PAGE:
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3 Lessons to Teach Your Kids About Money

July 22nd 2014 by
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Just as important as your child’s education are their financial habits. Once they’ve graduated and established themselves in their careers, they’ll need the knowledge and discipline to make wise financial decisions.

Saving Money

But these habits don’t begin when they start working. They are established early in life. Parents can teach their children valuable lessons that influence their financial well-being for years to come.

Teaching the Basics

By teaching your kids financial lessons early in life, you’ll help them avoid many of the most common mistakes people make. Of all these mistakes, excessive spending probably plagues the most people.

Having self-control when it comes to spending will help them avoid the debt that many people find themselves in, while establishing a foundation for healthy saving habits.

It’s been estimated that at the age of 7, children have already developed their money habits. So, starting early is a big step towards setting them up for success.

1. Make Conscious Decisions About Spending

Teaching kids that money is a valuable resource and should not be taken for granted is the most fundamental financial lesson they can learn. Young children must be taught the finite nature of money.

By teaching them to think through the impulse to buy something, you’ll be giving them the clarity vital for future purchases, and an important tool in avoiding excess spending.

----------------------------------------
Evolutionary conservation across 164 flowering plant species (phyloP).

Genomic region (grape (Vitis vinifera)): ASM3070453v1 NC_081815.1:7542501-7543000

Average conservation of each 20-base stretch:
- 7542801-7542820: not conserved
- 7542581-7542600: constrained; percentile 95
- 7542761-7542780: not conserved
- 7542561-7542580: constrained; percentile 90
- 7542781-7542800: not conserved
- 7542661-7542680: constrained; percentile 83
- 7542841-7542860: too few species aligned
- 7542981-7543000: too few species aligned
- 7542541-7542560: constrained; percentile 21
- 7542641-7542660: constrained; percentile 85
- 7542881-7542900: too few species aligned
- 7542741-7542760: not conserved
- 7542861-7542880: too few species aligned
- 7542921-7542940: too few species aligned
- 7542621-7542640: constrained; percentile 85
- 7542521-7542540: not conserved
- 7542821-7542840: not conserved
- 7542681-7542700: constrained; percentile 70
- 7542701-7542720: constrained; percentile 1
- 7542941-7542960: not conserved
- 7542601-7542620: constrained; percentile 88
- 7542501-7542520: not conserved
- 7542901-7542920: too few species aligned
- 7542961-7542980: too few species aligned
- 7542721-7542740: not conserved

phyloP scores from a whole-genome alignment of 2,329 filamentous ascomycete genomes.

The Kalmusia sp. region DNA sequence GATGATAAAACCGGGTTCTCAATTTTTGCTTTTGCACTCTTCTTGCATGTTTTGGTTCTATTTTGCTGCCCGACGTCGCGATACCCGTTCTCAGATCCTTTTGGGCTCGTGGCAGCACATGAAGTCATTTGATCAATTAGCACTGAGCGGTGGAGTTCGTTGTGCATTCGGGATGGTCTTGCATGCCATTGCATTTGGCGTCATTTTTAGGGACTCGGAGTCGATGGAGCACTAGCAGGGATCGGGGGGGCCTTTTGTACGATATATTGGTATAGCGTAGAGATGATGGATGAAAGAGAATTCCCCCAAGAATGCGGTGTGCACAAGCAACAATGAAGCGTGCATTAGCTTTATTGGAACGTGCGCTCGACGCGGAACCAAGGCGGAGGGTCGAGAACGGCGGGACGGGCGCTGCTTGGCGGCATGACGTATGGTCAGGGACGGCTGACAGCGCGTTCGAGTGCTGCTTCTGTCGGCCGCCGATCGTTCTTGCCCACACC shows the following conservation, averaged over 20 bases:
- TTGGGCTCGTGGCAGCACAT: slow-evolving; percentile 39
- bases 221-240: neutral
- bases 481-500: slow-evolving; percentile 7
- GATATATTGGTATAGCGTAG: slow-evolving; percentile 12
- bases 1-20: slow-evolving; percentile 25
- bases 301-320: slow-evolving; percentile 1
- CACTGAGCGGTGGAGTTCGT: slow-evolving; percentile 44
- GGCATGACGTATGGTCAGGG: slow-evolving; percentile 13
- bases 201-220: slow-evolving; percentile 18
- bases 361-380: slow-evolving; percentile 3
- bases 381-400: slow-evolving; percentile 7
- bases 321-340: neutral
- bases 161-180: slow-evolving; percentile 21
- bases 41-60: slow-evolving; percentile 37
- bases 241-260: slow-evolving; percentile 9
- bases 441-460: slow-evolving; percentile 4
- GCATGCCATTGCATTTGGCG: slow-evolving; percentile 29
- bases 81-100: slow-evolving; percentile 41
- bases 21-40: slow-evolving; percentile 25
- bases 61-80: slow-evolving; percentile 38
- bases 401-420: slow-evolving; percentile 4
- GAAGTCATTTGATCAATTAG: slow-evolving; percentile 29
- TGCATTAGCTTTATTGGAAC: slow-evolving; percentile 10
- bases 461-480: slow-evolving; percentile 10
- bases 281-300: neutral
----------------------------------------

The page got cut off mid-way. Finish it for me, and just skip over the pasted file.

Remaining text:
2. Delay Gratification

Children don’t like to wait for the things they want. It’s human nature to pursue immediate gratification. When children learn how to delay their desire to purchase something, they develop a habit that can provide tremendous value to all areas of their lives.

It’s a lesson that influences the success they achieve as adults. It allows them to consider short-term versus long-term objectives. Your child should learn to set a long-term saving goal to purchase items that cost more. This is a good opportunity to introduce the concept of earning interest on savings over time.

3. Compound Interest Grows

When children learn the concept of compound interest, and how it can be used to grow their money, they are more likely to save. It’s a good idea to let your child open a savings account. This is an important first step in a child’s financial education.

Younger children can also get into the habit of saving by having their own piggy bank in their room. As they see you adding change over time, they become aware of the habit of saving at a very early age.

The key to teaching your child the valuable financial lessons in life is to start early. Many of the lessons you teach them will be remembered over time and influence their financial health in the future. You’ll make in invaluable investment to their financial success and prosperity.

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